Deep Peep Makes Google Look Like a Children's Book
When Google cataloged its one-trillionth web page last year, it seemed like an event of epistemological proportions. Trillions aren't just bandied about—unless we are talking about the federal deficit or China's foreign currency reserves.
Though such a figure is mind-boggling and signifies an unthinkable amount of content accessible to anyone with an internet connection, it is really only a fraction of the information that could be mined. There are still databases of information waiting to be added to the public domain from corporations, governments and universities.
Enter Deep Peep, a National Science Foundation supported project based at the University of Utah that aims to probe the web deeper than any search engine has gone before. Similar to the Semantic Web, Deep Peep aims to develop complex computational models to mine currently inaccessible information.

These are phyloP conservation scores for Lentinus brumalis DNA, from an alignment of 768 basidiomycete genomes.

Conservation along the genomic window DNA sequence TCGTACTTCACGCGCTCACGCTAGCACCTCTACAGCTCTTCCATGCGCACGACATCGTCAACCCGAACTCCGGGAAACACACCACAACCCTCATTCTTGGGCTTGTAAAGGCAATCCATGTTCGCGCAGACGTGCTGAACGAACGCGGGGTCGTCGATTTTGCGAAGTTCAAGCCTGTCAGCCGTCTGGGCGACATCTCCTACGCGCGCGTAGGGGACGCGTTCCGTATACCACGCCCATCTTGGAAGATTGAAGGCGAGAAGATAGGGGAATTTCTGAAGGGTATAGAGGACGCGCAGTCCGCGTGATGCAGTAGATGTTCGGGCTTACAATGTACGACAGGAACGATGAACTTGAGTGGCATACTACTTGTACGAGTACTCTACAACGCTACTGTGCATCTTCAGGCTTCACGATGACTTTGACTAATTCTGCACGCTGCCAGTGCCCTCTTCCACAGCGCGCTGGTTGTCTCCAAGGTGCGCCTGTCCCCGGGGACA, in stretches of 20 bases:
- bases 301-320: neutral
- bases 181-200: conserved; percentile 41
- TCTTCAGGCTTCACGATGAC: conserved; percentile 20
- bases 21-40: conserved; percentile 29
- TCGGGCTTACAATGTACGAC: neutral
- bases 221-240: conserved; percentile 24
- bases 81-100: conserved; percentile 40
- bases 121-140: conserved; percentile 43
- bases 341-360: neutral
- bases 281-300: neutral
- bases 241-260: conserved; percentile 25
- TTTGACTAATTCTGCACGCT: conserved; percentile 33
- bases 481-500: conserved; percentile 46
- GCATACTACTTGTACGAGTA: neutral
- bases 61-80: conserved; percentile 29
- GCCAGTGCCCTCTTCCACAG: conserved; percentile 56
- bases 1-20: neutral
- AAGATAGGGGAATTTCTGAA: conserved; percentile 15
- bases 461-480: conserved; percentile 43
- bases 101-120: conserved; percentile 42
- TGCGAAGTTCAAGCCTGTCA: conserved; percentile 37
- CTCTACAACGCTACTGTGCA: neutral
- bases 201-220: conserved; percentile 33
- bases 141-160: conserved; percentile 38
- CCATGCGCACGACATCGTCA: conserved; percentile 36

Johnathan Zittrain, author of The Future of the Internet and How To Stop It, is one of the bigger proponents of new navigation tools for the web. Listen to his interview with Stanford University Radio here and his also his comments when he sat down with Big Think.
Chances are if you frequent Big Think you spend a significant amount of time on the web. Let us know how you have been faring with your Google searches. Is there enough content out there in Web 2.0 or is it time for a new iteration?
Giving our solar system a "slap in the face."
- A stream of galactic debris is hurtling at us, pulling dark matter along with it
- It's traveling so quickly it's been described as a hurricane of dark matter
- Scientists are excited to set their particle detectors at the onslffaught
The climate change we're witnessing is more dramatic than we might think.
A lazy buzz phrase – 'Is this the new normal?' – has been doing the rounds as extreme climate events have been piling up over the past year. To which the riposte should be: it's worse than that – we're on the road to even more frequent, more extreme events than we saw this year.
Once again, our circadian rhythm points the way.
- Seven individuals were locked inside a windowless, internetless room for 37 days.
- While at rest, they burned 130 more calories at 5 p.m. than at 5 a.m.
- Morning time again shown not to be the best time to eat.
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